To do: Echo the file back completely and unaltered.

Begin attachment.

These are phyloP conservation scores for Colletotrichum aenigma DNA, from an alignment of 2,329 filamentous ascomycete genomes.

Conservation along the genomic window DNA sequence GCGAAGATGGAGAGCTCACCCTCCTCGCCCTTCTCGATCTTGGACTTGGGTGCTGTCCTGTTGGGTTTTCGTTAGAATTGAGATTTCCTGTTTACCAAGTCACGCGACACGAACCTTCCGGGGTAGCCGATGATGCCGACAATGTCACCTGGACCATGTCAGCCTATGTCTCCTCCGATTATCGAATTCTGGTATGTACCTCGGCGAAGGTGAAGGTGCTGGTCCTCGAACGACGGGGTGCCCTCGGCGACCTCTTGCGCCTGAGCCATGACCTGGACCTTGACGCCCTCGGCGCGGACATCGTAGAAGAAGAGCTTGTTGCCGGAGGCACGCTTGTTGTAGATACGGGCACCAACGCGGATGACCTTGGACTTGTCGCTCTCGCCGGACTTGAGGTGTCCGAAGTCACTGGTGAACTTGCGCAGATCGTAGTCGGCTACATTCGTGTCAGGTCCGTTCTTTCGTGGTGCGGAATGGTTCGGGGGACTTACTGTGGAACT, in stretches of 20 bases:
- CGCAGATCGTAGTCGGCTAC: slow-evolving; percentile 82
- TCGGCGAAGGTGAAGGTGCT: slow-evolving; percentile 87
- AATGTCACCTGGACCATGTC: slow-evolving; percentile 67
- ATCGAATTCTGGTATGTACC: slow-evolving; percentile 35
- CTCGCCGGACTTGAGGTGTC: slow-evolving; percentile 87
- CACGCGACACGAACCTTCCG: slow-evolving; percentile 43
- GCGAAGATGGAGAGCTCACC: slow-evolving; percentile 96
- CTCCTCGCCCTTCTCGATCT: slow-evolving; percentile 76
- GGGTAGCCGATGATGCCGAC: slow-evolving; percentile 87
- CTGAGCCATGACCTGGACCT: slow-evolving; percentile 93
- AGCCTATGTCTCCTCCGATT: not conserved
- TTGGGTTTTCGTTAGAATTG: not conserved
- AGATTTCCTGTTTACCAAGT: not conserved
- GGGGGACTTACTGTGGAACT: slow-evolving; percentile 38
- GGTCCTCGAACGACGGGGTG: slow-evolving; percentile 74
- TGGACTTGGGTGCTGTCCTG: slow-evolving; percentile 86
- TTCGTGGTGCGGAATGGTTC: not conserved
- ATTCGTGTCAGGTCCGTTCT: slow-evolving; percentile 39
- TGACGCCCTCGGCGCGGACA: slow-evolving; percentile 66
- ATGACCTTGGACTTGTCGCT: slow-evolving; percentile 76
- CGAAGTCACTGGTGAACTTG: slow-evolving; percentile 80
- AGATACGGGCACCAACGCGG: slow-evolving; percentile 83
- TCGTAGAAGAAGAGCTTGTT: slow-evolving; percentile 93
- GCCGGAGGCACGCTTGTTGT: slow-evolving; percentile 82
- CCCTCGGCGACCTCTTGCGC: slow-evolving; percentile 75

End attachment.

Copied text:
These are phyloP conservation scores for Colletotrichum aenigma DNA, from an alignment of 2,329 filamentous ascomycete genomes.

Conservation along the genomic window DNA sequence GCGAAGATGGAGAGCTCACCCTCCTCGCCCTTCTCGATCTTGGACTTGGGTGCTGTCCTGTTGGGTTTTCGTTAGAATTGAGATTTCCTGTTTACCAAGTCACGCGACACGAACCTTCCGGGGTAGCCGATGATGCCGACAATGTCACCTGGACCATGTCAGCCTATGTCTCCTCCGATTATCGAATTCTGGTATGTACCTCGGCGAAGGTGAAGGTGCTGGTCCTCGAACGACGGGGTGCCCTCGGCGACCTCTTGCGCCTGAGCCATGACCTGGACCTTGACGCCCTCGGCGCGGACATCGTAGAAGAAGAGCTTGTTGCCGGAGGCACGCTTGTTGTAGATACGGGCACCAACGCGGATGACCTTGGACTTGTCGCTCTCGCCGGACTTGAGGTGTCCGAAGTCACTGGTGAACTTGCGCAGATCGTAGTCGGCTACATTCGTGTCAGGTCCGTTCTTTCGTGGTGCGGAATGGTTCGGGGGACTTACTGTGGAACT, in stretches of 20 bases:
- CGCAGATCGTAGTCGGCTAC: slow-evolving; percentile 82
- TCGGCGAAGGTGAAGGTGCT: slow-evolving; percentile 87
- AATGTCACCTGGACCATGTC: slow-evolving; percentile 67
- ATCGAATTCTGGTATGTACC: slow-evolving; percentile 35
- CTCGCCGGACTTGAGGTGTC: slow-evolving; percentile 87
- CACGCGACACGAACCTTCCG: slow-evolving; percentile 43
- GCGAAGATGGAGAGCTCACC: slow-evolving; percentile 96
- CTCCTCGCCCTTCTCGATCT: slow-evolving; percentile 76
- GGGTAGCCGATGATGCCGAC: slow-evolving; percentile 87
- CTGAGCCATGACCTGGACCT: slow-evolving; percentile 93
- AGCCTATGTCTCCTCCGATT: not conserved
- TTGGGTTTTCGTTAGAATTG: not conserved
- AGATTTCCTGTTTACCAAGT: not conserved
- GGGGGACTTACTGTGGAACT: slow-evolving; percentile 38
- GGTCCTCGAACGACGGGGTG: slow-evolving; percentile 74
- TGGACTTGGGTGCTGTCCTG: slow-evolving; percentile 86
- TTCGTGGTGCGGAATGGTTC: not conserved
- ATTCGTGTCAGGTCCGTTCT: slow-evolving; percentile 39
- TGACGCCCTCGGCGCGGACA: slow-evolving; percentile 66
- ATGACCTTGGACTTGTCGCT: slow-evolving; percentile 76
- CGAAGTCACTGGTGAACTTG: slow-evolving; percentile 80
- AGATACGGGCACCAACGCGG: slow-evolving; percentile 83
- TCGTAGAAGAAGAGCTTGTT: slow-evolving; percentile 93
- GCCGGAGGCACGCTTGTTGT: slow-evolving; percentile 82
- CCCTCGGCGACCTCTTGCGC: slow-evolving; percentile 75